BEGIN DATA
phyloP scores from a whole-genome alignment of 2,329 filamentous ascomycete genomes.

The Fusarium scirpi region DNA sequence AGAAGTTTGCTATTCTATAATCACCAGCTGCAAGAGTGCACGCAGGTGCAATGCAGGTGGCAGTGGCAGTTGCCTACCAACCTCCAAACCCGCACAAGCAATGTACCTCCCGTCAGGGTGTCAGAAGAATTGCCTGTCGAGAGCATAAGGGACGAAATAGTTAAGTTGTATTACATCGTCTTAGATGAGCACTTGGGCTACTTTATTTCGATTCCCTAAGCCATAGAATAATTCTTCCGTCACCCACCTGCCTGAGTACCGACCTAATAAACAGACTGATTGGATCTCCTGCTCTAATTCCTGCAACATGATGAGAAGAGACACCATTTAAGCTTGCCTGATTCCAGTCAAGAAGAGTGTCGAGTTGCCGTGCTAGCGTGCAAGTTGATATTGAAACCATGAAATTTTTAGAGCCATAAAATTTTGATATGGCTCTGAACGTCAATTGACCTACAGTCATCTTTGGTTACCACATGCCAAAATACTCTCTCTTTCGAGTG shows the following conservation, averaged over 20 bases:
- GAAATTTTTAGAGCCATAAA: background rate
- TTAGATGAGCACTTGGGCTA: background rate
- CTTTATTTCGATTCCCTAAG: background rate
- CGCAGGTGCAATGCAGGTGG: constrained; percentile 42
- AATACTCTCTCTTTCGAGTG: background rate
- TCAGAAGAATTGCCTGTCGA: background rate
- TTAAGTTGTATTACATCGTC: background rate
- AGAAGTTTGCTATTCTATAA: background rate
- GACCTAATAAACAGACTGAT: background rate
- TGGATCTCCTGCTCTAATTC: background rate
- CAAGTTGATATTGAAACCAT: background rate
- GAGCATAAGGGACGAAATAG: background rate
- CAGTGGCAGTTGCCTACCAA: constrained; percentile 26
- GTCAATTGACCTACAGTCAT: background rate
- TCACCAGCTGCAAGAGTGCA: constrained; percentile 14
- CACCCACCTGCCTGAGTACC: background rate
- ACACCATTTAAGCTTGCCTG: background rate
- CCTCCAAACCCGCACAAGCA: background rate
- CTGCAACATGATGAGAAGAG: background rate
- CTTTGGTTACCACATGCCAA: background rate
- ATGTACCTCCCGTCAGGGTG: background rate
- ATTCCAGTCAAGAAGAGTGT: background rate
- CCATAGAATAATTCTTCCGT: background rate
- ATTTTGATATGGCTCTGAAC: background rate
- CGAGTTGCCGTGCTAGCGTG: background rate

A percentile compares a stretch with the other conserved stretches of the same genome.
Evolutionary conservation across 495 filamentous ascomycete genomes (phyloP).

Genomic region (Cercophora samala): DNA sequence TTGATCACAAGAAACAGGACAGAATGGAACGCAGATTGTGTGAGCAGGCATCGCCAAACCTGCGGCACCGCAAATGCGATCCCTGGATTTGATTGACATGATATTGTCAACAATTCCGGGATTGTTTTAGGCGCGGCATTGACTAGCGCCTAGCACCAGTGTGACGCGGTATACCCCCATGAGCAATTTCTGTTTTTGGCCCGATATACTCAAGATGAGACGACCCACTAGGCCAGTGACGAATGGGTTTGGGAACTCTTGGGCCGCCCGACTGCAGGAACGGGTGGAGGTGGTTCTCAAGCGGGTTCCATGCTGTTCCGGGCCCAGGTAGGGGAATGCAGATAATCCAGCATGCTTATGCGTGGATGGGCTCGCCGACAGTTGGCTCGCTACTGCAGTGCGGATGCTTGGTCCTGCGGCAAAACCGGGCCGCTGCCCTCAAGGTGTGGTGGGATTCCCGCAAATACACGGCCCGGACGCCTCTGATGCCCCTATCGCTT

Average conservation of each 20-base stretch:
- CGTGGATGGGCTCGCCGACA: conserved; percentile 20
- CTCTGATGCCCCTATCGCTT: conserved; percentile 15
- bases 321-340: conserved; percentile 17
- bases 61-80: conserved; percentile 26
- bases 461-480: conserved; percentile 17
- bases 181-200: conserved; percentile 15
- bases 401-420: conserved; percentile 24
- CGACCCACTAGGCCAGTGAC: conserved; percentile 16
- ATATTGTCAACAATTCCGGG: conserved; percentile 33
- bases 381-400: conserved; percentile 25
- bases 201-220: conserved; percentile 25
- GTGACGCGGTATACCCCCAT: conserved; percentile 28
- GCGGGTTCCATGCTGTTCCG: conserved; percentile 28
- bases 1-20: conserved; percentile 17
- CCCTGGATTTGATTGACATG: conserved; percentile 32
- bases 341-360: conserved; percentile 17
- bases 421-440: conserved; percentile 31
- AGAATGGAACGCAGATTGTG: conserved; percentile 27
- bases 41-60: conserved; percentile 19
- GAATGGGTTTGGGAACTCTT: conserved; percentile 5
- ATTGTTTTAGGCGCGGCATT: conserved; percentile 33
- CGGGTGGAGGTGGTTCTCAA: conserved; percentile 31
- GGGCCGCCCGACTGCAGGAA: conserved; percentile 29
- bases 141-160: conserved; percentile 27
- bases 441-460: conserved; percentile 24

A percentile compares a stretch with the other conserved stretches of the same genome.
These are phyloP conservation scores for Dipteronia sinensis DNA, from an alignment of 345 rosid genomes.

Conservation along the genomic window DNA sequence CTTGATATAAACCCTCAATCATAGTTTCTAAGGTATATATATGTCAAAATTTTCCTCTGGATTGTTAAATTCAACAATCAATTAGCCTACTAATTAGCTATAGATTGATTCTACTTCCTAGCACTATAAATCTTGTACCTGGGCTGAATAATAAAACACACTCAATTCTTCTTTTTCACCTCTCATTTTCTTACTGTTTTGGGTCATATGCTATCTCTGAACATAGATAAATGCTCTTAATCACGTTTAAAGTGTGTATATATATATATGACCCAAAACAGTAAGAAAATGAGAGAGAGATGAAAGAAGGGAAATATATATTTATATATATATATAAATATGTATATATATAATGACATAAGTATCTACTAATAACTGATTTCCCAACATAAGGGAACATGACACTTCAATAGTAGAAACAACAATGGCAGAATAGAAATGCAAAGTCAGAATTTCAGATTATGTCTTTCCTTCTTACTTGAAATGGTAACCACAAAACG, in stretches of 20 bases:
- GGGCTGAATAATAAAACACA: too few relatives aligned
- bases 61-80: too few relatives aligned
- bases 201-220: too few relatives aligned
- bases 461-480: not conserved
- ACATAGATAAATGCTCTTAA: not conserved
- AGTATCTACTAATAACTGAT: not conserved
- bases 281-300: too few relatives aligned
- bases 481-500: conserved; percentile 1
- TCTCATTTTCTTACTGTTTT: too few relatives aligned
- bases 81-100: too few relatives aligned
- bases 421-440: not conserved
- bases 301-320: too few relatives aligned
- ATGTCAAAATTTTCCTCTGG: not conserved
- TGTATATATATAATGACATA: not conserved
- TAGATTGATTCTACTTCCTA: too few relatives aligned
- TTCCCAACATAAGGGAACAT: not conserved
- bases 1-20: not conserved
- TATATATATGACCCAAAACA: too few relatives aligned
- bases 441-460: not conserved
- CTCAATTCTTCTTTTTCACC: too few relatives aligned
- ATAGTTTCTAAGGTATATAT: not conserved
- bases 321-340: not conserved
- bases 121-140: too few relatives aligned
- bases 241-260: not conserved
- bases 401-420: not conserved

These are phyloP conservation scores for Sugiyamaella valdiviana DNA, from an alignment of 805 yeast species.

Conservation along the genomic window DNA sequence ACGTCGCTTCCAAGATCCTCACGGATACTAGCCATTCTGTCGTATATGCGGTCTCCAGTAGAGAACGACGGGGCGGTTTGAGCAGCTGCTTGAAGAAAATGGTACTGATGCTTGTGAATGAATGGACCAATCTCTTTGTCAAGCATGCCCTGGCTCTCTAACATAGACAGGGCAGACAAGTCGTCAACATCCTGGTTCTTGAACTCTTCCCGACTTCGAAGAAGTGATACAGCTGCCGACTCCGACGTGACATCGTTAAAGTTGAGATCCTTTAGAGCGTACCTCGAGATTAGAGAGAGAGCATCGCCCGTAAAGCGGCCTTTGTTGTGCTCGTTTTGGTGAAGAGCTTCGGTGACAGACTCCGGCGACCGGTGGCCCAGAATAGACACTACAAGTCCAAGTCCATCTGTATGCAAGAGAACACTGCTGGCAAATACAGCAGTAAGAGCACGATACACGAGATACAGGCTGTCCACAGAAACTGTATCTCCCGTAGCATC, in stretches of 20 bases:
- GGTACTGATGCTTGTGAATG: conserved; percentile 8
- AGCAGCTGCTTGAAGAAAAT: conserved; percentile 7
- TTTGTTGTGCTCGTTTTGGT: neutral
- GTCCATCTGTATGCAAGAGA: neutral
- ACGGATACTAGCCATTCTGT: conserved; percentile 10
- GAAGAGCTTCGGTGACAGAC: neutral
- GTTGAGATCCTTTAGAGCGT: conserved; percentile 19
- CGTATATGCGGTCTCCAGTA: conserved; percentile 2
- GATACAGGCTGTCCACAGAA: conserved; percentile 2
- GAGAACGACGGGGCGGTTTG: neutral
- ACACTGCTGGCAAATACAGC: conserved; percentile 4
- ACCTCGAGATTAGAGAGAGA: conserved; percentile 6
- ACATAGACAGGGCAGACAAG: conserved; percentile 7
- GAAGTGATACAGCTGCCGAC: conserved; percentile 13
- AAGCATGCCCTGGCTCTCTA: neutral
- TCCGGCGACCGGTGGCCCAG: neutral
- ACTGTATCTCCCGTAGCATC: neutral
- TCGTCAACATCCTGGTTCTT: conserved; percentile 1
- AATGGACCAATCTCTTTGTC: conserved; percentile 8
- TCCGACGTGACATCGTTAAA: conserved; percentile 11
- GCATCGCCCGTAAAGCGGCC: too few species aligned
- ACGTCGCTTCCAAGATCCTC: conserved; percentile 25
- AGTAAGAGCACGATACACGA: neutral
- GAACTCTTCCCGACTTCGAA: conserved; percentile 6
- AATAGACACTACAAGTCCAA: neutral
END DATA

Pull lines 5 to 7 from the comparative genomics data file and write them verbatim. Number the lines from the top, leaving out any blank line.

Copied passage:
- CTTTATTTCGATTCCCTAAG: background rate
- CGCAGGTGCAATGCAGGTGG: constrained; percentile 42
- AATACTCTCTCTTTCGAGTG: background rate